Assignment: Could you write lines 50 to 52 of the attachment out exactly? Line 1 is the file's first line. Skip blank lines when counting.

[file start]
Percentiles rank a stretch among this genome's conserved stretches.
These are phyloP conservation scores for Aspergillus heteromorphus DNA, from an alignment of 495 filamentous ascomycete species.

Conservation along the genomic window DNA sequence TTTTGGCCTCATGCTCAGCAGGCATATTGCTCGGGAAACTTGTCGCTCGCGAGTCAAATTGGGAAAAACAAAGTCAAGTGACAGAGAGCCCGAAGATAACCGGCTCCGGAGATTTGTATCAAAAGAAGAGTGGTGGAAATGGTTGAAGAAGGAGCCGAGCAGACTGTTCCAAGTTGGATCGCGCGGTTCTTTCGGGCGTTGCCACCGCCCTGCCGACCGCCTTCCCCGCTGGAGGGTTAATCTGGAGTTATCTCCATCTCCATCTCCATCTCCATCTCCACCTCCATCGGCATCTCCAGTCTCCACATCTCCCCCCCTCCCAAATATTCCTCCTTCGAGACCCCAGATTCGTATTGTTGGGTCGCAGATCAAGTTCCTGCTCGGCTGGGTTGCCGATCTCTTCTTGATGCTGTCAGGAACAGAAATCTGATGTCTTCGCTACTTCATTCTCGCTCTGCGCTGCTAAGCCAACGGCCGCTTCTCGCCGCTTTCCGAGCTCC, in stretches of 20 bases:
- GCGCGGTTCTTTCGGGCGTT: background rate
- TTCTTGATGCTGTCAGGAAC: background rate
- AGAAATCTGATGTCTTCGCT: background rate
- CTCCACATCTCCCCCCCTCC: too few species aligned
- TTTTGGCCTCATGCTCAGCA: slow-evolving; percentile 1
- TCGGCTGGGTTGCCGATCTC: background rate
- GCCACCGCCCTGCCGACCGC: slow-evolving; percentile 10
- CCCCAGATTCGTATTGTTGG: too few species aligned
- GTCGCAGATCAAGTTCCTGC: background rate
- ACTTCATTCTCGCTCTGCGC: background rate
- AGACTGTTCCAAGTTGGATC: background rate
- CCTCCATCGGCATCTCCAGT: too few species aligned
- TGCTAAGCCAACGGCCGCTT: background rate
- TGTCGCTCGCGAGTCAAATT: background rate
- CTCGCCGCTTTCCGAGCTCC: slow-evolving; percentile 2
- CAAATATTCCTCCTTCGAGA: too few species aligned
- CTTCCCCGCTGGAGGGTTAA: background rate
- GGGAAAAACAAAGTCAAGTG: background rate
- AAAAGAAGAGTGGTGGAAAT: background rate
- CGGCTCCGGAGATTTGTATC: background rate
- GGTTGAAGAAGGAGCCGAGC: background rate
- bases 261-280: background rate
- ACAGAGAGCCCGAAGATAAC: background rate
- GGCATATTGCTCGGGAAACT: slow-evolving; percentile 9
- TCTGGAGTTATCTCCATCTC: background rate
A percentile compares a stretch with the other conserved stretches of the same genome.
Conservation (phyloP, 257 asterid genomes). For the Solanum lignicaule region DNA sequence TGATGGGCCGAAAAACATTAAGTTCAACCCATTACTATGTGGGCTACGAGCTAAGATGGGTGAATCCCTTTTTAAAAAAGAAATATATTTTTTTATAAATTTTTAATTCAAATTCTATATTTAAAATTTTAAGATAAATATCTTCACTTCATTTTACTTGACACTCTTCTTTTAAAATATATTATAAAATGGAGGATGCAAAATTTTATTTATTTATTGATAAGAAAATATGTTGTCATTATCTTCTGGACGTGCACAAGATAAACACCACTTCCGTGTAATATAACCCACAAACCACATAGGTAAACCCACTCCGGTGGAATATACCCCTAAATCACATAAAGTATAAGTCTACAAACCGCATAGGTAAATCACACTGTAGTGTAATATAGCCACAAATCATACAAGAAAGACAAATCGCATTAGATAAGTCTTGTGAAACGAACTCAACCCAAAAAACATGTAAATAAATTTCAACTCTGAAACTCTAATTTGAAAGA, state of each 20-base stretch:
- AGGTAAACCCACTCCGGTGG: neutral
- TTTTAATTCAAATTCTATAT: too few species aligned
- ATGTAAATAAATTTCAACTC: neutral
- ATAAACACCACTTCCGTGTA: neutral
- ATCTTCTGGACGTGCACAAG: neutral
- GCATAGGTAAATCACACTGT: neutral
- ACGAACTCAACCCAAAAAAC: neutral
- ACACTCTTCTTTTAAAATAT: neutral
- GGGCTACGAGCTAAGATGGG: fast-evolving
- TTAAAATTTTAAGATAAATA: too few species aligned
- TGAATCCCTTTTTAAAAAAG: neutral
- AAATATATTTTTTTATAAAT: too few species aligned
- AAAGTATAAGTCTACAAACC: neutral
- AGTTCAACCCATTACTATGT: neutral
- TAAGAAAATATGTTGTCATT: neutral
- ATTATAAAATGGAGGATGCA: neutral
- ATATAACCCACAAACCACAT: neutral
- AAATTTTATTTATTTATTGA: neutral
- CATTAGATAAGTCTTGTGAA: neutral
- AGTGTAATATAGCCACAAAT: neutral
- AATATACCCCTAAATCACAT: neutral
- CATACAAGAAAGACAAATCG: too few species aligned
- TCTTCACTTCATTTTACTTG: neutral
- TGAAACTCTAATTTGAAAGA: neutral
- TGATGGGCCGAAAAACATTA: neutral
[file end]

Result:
- AGTGTAATATAGCCACAAAT: neutral
- AATATACCCCTAAATCACAT: neutral
- CATACAAGAAAGACAAATCG: too few species aligned